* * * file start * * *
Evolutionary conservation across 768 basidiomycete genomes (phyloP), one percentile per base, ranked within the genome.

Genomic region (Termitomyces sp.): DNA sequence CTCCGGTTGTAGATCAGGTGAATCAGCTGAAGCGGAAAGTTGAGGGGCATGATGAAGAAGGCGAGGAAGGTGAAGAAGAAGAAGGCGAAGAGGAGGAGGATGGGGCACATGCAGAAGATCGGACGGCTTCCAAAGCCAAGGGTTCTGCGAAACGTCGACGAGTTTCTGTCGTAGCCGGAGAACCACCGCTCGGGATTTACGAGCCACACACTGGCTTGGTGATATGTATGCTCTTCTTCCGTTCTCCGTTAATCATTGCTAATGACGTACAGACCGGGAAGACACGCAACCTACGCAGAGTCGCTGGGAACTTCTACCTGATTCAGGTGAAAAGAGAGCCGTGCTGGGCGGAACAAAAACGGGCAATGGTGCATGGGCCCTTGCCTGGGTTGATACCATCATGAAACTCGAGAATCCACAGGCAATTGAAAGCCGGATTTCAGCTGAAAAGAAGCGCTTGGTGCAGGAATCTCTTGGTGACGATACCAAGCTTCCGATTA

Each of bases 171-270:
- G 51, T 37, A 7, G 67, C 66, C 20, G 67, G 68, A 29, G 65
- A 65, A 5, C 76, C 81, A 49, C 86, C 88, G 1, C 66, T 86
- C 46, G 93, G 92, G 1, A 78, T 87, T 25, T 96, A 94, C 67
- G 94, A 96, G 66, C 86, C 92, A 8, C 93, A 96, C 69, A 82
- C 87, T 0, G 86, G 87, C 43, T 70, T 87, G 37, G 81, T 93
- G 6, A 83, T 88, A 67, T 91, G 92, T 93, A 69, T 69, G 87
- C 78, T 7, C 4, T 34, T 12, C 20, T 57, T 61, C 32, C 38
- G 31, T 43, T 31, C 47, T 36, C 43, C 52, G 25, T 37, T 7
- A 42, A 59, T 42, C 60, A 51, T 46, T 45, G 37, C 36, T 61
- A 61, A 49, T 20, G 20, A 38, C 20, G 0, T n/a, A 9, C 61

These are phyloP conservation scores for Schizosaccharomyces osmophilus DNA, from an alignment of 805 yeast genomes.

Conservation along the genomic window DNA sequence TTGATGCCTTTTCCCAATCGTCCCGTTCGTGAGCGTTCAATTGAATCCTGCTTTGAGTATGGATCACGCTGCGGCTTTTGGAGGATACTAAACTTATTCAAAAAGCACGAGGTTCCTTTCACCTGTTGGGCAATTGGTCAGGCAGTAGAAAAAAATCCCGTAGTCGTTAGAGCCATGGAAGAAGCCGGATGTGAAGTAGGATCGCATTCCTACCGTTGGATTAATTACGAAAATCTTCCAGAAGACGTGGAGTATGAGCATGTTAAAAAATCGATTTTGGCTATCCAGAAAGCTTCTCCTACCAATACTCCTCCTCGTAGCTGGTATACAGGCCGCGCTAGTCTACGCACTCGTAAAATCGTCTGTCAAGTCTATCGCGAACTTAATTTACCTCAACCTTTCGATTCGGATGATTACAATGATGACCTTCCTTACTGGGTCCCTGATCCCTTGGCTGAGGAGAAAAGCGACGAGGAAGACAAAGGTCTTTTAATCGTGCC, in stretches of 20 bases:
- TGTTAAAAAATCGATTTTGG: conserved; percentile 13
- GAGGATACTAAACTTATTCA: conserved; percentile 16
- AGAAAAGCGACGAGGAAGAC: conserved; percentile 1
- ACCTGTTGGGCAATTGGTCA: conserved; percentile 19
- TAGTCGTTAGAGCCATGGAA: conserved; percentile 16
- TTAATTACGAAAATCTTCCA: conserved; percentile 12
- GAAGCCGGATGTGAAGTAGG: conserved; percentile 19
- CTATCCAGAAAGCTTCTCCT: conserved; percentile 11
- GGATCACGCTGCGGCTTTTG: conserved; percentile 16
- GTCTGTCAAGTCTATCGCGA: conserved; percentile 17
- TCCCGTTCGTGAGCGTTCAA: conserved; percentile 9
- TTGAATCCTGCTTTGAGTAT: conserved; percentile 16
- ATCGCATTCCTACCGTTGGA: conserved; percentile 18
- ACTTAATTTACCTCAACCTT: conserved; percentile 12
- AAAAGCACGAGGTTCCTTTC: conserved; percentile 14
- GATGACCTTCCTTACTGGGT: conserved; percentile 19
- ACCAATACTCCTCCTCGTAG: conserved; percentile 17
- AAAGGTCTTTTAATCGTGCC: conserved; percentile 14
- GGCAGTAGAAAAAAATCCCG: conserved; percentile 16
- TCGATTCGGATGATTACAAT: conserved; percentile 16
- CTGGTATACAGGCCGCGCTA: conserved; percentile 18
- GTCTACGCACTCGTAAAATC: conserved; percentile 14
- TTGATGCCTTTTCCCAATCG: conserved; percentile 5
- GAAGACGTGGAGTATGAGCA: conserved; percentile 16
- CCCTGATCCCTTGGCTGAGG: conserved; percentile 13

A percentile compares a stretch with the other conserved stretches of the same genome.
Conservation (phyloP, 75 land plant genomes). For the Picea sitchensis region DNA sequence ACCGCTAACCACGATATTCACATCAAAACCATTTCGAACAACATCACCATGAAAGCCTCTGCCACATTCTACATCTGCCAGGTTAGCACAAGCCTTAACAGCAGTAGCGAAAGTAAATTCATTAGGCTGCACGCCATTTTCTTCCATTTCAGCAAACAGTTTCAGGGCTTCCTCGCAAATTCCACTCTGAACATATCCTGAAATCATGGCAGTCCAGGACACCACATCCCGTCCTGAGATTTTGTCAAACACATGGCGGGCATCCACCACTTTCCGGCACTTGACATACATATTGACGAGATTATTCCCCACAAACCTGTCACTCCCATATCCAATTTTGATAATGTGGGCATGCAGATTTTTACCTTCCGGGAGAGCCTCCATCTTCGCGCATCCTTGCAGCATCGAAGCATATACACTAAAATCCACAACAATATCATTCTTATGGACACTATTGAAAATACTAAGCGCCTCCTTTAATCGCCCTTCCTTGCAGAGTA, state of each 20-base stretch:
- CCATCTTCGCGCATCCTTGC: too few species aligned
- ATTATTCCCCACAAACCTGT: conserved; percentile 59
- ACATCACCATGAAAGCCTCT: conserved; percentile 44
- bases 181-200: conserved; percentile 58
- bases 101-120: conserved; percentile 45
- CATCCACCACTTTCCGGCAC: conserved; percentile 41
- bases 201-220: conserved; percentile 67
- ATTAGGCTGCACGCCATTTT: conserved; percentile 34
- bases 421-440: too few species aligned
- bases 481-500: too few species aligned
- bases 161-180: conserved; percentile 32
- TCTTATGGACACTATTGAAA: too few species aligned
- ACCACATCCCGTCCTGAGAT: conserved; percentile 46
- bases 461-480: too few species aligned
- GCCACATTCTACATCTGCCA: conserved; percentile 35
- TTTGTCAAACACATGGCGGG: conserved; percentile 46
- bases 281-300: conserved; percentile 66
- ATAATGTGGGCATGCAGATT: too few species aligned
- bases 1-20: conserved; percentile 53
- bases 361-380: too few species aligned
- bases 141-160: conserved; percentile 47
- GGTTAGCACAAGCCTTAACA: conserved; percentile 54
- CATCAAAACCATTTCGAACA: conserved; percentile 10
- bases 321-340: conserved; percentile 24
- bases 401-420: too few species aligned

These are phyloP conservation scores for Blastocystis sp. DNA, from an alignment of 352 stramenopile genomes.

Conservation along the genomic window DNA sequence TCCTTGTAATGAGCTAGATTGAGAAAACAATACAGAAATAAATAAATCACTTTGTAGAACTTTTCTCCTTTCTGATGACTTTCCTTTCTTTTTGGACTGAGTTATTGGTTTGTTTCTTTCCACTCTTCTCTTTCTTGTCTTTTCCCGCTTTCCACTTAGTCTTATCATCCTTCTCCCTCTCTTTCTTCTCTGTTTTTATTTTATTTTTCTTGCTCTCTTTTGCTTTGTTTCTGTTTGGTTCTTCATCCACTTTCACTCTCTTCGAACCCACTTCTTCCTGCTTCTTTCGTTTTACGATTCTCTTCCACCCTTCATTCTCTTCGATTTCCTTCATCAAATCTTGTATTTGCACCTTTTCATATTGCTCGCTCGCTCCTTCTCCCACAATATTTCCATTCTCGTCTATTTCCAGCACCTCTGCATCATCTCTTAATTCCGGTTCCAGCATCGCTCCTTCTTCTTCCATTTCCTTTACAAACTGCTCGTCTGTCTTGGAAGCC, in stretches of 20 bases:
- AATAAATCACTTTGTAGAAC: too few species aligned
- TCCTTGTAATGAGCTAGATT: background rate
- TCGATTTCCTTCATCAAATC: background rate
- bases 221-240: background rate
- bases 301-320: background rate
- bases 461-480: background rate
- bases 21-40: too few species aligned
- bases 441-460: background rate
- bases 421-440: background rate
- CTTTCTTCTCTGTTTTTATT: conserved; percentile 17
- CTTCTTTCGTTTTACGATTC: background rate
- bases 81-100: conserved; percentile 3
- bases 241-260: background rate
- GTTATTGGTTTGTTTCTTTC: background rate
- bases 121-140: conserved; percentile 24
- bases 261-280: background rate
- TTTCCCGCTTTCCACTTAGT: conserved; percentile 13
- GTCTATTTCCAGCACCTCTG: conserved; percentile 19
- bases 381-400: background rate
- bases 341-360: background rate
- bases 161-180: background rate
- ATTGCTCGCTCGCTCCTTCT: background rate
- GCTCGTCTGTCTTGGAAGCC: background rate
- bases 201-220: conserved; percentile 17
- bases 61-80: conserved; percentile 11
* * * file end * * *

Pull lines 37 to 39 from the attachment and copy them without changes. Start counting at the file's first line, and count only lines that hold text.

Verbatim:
- GTCTACGCACTCGTAAAATC: conserved; percentile 14
- TTGATGCCTTTTCCCAATCG: conserved; percentile 5
- GAAGACGTGGAGTATGAGCA: conserved; percentile 16